DAY 18: you think YOU’RE busy? (part 1)

Posted: Jul 24, 2006


Busy week.  I’m swamped with the day job, and it’s hard finding the time to write everyday.  I think now is as appropriate as ever to post this…

One of the biggest problems that I’m having right now is finding the TIME to practice, write music, record, perform, promote, while having a full-time job, taking care of the everyday stuff, being single, etc. But I recently got some great advice that’s too good to keep to myself.  I want you to hear this story from a guy named Steve and then come back and tell me you’re still too busy.  ‘Cause after reading it, I had no choice but to shut up and get to work. 

So here’s Steve’s story.  There’s a whole lot of good stuff here, so I gotta break it up into several days…

“Do It Now”

When going to college many years ago, I decided to challenge myself by setting a goal to see if I could graduate in only three semesters, taking the same classes that people would normally take over a four-year period. This article explains in detail all the time management techniques I used to successfully pull this off.

In order to accomplish this goal, I determined I’d have to take 30-40 units per semester, when the average student took 12-15 units. It became immediately obvious that I’d have to manage my time extremely well if I wanted to pull this off. I began reading everything I could find on time management and putting what I learned into practice.

I accomplished my goal by graduating with two Bachelor of Science degrees (computer science and mathematics) in just three semesters without attending summer school. I slept seven to eight hours a night, took care of my routine chores (shopping, cooking, etc), had a social life, and exercised for 30 minutes every morning. In my final semester, I even held a full time job (40 hours a week) as a game programmer and served as the Vice Chair of the local Association of Computing Machinery (ACM) chapter while taking 37 units of mostly senior-level computer science and math courses.

My classmates would add up all the hours they expected each task to take and concluded that my weeks must have consisted of about 250 hours. I graduated with a 3.9 GPA and also received a special award given to the top computer science student each year. One of my professors later told me that they had an easy time selecting the award recipient once it became clear to them what I was doing.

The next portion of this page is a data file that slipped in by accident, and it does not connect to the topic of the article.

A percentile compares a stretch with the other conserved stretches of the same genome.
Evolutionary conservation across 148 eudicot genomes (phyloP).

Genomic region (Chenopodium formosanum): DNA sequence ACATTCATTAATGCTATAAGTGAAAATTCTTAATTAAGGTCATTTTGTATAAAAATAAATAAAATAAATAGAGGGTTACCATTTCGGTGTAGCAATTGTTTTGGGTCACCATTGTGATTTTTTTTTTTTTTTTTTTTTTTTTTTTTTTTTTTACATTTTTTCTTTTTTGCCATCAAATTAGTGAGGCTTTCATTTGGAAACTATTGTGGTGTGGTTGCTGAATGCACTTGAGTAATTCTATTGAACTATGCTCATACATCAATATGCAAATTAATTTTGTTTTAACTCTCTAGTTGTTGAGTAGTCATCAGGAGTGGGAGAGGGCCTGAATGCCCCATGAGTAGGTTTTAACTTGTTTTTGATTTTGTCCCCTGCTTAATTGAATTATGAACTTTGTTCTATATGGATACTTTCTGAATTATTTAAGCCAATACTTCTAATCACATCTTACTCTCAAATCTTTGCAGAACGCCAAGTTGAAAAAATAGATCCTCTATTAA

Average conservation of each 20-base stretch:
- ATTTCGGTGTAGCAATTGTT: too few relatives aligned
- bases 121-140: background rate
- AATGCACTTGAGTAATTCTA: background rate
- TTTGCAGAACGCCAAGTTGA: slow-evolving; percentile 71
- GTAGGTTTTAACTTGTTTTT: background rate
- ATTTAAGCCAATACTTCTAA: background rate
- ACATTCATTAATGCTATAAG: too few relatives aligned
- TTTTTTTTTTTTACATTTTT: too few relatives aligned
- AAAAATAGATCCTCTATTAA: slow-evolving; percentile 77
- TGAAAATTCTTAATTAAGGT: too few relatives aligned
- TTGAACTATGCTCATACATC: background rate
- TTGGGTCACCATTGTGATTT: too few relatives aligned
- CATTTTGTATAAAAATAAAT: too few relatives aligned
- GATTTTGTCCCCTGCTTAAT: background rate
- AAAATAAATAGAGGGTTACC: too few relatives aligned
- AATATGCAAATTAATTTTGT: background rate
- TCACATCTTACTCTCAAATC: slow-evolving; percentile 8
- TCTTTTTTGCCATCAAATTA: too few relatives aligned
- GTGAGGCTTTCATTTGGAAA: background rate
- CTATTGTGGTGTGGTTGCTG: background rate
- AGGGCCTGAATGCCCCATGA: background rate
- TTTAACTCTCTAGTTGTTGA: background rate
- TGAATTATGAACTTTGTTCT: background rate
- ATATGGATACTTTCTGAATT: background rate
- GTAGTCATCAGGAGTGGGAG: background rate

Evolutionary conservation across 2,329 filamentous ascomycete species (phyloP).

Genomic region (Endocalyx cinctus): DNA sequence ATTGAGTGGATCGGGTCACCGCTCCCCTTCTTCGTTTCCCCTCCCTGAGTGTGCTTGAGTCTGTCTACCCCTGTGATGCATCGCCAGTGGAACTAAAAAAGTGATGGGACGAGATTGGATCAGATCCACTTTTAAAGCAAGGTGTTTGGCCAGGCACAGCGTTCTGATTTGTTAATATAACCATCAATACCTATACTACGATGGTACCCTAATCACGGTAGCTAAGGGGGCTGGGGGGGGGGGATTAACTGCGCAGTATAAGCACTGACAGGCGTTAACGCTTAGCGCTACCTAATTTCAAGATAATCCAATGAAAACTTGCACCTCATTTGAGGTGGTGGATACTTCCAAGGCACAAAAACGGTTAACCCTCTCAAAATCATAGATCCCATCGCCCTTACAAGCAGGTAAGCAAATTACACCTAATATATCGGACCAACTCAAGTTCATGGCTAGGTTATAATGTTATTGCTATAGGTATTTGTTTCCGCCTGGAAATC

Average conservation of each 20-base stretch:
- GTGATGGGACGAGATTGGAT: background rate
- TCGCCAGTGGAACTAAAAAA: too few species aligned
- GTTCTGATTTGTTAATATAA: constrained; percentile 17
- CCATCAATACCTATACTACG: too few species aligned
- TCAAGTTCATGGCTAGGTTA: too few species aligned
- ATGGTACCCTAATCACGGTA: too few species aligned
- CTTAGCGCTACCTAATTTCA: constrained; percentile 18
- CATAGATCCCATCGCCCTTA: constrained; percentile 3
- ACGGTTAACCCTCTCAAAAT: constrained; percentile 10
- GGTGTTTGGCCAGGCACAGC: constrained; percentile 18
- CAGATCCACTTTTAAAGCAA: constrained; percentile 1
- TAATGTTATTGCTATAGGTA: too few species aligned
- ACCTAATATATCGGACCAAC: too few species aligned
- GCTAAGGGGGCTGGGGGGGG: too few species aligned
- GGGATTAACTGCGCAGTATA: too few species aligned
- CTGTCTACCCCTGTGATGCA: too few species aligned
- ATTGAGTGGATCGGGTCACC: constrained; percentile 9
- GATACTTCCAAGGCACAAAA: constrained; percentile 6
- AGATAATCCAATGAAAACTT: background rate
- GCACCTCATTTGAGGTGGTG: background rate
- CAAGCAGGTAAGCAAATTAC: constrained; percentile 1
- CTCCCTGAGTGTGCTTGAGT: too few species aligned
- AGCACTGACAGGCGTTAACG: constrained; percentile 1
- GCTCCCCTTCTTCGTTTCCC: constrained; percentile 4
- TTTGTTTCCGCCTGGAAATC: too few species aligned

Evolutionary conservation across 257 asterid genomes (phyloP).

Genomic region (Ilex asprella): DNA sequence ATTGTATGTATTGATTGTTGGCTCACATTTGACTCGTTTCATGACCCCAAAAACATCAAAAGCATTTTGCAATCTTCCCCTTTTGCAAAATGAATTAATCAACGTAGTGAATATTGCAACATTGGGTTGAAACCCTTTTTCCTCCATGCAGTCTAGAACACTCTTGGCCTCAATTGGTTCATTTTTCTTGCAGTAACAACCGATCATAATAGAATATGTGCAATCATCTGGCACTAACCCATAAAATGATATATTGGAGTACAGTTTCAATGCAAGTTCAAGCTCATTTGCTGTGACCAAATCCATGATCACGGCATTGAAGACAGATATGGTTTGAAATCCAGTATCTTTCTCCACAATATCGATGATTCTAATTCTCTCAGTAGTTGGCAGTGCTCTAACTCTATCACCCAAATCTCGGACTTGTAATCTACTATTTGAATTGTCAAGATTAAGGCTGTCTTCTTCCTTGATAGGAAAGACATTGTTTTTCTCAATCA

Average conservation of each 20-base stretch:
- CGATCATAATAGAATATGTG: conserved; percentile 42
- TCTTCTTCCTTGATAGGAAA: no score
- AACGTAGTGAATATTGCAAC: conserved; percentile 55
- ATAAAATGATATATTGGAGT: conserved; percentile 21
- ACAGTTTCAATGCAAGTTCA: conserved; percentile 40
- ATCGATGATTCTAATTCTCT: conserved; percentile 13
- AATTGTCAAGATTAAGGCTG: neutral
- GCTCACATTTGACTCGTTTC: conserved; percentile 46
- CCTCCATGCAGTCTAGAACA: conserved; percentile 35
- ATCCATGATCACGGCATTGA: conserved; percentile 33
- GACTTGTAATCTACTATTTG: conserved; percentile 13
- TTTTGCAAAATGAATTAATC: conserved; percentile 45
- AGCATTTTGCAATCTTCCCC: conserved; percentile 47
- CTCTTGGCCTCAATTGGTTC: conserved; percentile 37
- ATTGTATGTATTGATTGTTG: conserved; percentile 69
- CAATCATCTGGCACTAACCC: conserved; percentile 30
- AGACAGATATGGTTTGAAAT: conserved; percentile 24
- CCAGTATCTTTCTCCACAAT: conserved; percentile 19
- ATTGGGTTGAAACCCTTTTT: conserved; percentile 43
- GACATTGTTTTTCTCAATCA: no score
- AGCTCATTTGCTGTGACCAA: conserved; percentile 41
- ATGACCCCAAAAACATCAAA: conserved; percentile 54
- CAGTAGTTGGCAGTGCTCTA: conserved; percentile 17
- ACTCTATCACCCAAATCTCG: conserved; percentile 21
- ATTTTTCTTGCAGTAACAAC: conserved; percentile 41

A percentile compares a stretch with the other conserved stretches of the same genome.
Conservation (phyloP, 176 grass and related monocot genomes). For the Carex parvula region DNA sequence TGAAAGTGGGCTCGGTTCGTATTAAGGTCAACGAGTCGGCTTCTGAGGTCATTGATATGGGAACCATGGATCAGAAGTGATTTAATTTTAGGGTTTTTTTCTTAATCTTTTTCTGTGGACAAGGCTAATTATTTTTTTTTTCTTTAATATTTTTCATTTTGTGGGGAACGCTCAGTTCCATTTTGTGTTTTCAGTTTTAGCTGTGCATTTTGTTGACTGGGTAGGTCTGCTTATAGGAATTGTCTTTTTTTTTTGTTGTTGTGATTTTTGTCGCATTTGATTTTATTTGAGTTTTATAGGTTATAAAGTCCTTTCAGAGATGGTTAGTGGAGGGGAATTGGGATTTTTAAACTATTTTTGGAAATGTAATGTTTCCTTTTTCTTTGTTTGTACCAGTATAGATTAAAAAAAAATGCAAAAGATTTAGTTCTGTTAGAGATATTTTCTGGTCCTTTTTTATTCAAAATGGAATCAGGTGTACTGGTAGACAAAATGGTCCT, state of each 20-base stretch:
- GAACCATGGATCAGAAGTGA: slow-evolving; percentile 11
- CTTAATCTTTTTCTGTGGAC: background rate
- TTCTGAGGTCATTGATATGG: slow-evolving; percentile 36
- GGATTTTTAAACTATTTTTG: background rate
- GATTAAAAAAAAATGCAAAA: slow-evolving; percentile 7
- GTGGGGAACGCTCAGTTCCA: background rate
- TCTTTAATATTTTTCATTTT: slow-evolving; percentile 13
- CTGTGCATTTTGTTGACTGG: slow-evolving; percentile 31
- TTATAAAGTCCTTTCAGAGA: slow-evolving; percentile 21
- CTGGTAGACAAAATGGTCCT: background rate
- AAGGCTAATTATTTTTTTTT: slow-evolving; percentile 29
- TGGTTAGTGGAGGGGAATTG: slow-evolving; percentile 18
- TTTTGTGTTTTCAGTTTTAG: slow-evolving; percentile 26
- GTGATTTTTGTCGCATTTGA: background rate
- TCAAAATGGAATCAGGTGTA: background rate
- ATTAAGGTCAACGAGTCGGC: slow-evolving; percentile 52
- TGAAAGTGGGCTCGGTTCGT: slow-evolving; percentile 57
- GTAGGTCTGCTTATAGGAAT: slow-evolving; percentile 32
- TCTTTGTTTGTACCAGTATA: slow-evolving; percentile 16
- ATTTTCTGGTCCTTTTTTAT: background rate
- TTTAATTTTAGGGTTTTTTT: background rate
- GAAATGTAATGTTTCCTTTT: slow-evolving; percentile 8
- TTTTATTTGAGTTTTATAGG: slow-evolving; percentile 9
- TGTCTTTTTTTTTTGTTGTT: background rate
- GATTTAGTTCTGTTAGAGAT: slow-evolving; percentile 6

I wasn’t considered a gifted child, and this was the first time I had ever done anything like this. I didn’t have any personal mentors helping me, I didn’t know of anyone who’d done anything like this before, and I can’t recall a single person encouraging me to do it. In fact, most people were highly discouraging of the idea when I told them about it. This was simply something I decided to do for myself.

Most of the time I kept quiet about what I was doing, but if someone asked me how many units I was taking, I didn’t deny it. I was perhaps the only student at the university with a two-page class schedule, so it was easy to prove I was telling the truth if anyone pressed me, but rarely did I ever do so. I didn’t tell you this story to impress you but rather to make you curious as to how I did it. I pulled this off by applying time management concepts that most people simply didn’t know but that were readily available in books and audio programs at the time (1992-93).

The time management habits I learned in college have served me very well in building my business, so I want to share them with you in the hopes that you’ll find them equally valuable. They allowed me to shave years off my schooling while also giving me about $30,000 to start my business (all earned in my final semester as a game programmer, mostly from royalties)…

Not bad huh? So starting tomorrow, I’ll show you the best of what I’ve learned from Steve about mastering time management, so that you too can get a record deal (or whatever it is you want) faster than you ever thought possible…

P.S. If you want more info on Steve, check out his blog

Category: Blog

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